Brain 'rejuvenates' after bariatric surgery, study finds
Bariatric surgery can transform the lives of people with severe obesity.
Significant weight loss following bariatric surgery is accompanied by impressive brain rejuvenation, Quebec researchers have found.
Two years after undergoing this intervention, the brain of the patients had thus rejuvenated by more than five years.
This really suggests an improvement in brain health after bariatric surgery, summarized the leader of this study, Andréanne Michaud, who is a professor at the School of Nutrition at Laval University and researcher at the Research Center from the University Institute of Cardiology and Pulmonology of Quebec-Laval University.
Researchers first used cerebral magnetic resonance imaging to document, using some 600 healthy subjects, the changes that normally occur in the density of gray matter in the brain as we age.
This model was then applied to a cohort of about 30 obese patients to assess how different their neuroanatomy is from the healthy population, said Michaud.
It has been seen that there is an increase in brain age with severe obesity, she clarified.
The images were taken 2 months before the intervention, as well as 4, 12 and 24 months after. A year after the operation, the patients' brains had rejuvenated by about three years. After two years, he was 5.6 years younger.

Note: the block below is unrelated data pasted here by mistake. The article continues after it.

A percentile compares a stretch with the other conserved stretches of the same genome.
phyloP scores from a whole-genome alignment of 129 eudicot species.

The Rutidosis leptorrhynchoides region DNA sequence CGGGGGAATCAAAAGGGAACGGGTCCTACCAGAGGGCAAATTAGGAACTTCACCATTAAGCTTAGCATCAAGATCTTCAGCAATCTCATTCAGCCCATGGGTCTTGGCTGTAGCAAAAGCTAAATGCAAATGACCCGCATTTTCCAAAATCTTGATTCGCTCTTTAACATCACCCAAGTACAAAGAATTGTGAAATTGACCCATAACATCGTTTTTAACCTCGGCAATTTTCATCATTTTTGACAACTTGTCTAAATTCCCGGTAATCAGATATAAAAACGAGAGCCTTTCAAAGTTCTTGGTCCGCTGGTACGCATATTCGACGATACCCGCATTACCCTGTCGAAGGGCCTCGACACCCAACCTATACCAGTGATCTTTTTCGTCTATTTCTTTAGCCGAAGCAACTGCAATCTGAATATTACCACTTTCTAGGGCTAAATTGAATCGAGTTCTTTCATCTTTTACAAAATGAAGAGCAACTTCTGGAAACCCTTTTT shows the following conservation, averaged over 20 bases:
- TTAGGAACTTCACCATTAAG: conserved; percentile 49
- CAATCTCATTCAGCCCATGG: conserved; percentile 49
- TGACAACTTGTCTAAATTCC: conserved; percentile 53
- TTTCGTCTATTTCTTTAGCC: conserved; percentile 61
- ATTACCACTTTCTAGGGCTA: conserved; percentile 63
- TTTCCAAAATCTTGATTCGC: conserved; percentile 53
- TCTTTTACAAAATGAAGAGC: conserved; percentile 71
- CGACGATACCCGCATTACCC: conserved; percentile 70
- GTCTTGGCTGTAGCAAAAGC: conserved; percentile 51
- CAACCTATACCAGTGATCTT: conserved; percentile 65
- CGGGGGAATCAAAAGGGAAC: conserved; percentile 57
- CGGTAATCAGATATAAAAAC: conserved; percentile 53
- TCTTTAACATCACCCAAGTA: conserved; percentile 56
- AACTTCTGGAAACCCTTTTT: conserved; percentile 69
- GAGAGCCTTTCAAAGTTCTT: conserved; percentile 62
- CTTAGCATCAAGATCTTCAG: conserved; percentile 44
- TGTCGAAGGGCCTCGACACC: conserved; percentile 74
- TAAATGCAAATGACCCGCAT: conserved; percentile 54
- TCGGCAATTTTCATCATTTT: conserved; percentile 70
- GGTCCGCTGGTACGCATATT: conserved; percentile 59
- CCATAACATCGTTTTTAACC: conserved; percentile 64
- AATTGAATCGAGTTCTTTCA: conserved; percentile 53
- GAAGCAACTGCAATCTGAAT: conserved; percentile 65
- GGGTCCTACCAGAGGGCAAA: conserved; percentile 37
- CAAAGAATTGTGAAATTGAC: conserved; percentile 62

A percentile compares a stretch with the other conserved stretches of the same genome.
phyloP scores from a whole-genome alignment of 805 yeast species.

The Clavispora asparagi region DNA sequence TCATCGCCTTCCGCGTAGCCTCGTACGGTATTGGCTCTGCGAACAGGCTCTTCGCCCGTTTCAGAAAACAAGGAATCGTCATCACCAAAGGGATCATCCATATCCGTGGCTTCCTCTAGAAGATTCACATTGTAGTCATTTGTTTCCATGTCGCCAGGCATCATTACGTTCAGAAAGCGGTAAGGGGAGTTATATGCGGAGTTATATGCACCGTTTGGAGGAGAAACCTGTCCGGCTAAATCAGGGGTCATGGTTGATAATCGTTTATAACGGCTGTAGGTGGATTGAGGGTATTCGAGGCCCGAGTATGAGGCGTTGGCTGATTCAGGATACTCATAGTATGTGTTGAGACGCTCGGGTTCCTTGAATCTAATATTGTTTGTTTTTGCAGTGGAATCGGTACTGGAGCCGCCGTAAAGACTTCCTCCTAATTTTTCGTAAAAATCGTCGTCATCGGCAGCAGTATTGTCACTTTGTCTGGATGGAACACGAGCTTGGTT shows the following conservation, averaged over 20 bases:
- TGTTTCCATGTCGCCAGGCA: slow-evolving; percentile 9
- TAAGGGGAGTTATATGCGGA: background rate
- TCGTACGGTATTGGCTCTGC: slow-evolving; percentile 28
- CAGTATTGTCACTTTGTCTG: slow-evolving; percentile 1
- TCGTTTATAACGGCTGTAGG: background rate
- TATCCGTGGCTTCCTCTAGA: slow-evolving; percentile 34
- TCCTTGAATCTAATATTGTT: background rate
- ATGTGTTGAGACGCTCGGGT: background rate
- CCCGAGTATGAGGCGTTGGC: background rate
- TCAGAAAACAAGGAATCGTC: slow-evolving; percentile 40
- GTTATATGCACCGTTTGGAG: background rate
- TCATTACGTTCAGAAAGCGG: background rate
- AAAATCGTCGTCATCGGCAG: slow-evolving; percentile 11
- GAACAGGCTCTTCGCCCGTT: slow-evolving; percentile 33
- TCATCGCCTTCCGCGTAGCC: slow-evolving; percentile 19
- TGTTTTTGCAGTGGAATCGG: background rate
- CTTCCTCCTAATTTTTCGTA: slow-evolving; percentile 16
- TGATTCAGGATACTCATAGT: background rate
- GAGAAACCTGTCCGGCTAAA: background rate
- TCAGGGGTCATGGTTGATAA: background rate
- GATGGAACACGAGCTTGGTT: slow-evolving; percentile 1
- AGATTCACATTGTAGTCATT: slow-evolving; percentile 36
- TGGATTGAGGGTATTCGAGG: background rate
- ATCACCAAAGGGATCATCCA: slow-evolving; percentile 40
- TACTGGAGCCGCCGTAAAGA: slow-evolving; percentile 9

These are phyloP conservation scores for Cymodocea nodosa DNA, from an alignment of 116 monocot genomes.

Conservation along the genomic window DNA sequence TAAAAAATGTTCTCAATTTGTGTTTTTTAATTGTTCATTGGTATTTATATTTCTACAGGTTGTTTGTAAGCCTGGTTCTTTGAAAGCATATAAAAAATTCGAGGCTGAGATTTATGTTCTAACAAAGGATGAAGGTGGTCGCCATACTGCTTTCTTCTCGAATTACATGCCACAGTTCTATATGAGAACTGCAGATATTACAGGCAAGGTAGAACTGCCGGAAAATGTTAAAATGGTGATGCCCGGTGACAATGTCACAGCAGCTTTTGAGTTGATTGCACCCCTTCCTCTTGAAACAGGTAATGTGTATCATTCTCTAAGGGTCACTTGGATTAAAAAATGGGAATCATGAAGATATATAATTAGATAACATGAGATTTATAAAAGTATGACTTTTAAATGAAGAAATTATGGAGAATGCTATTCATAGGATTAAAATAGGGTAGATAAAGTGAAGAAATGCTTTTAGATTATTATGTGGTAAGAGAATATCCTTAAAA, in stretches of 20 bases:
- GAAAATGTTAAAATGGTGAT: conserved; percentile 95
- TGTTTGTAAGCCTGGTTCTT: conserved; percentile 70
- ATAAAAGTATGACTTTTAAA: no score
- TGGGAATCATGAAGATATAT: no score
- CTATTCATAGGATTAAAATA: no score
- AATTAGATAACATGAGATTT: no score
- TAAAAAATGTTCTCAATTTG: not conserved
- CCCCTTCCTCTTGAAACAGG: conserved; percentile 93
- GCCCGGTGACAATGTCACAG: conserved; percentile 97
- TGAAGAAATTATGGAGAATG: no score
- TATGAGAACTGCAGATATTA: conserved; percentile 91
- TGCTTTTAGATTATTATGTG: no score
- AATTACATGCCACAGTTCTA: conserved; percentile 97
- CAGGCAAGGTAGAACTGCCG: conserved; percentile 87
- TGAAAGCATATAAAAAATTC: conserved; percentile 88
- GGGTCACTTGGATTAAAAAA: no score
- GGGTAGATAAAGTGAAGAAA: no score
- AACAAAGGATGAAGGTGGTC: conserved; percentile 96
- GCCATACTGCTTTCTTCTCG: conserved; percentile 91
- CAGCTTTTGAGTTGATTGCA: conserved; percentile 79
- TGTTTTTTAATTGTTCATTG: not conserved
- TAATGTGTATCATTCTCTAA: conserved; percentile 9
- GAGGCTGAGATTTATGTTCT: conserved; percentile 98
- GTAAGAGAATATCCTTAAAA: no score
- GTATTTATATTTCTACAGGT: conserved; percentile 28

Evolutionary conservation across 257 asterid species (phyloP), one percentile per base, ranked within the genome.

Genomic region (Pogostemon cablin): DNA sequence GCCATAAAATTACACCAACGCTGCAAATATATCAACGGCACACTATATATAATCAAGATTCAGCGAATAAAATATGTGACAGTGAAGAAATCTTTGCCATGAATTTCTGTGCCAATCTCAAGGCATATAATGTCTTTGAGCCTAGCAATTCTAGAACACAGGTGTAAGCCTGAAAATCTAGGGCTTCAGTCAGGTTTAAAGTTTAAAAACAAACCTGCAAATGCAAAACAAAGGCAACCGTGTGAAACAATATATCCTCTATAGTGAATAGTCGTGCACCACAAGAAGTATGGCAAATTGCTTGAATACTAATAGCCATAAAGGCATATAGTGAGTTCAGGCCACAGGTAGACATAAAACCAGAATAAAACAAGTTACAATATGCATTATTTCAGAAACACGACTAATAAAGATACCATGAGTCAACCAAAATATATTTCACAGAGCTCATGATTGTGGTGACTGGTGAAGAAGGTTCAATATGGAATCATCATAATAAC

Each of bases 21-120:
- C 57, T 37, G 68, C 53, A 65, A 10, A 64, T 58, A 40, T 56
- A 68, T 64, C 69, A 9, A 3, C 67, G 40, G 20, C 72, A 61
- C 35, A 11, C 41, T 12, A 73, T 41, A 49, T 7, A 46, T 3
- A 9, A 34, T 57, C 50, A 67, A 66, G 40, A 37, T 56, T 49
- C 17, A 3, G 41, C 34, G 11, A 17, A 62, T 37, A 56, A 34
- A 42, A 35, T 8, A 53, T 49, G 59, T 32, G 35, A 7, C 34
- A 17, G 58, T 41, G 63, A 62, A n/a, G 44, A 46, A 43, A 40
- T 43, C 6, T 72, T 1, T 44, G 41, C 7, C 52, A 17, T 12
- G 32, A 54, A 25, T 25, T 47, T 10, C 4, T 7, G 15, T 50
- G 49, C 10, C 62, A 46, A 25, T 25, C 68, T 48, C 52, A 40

The improvement in brain age that occurs after bariatric surgery appears to be associated with the weight that has been lost. The greater the reduction in body weight, the more the body mass index fell, the more blood pressure and insulin resistance improved, the more pronounced the rejuvenation.
< p class="e-p">So it still seems to be associated with weight loss, but also with improved cardiometabolic health, Michaud said. It is sure that we cannot exclude that it is because the person has made changes in his lifestyle, in his eating habits, but we could not evaluate it in the context of our study.
Just as obesity is a multifactorial disease, it's a safe bet that multiple mechanisms also underlie this brain rejuvenation, she said: a reduction in inflammation that accompanies the x27;obesity, improved vascularization of the brain, or changes to gastrointestinal hormones or microbiota are all intriguing leads.
Science already knew that bariatric surgery can improve cardiometabolic health, but this new study confirms that it can also improve brain health, Michaud said.
The researcher and her team of researchers from Laval, McGill and Montreal universities continue to follow these patients to determine if the gains observed are maintained and if they translate into an improvement in tests measuring cognitive abilities.
The conclusions of this study are pu published in the October issue of the scientific journal NeuroImage.
A text by Jean-Benoit Legault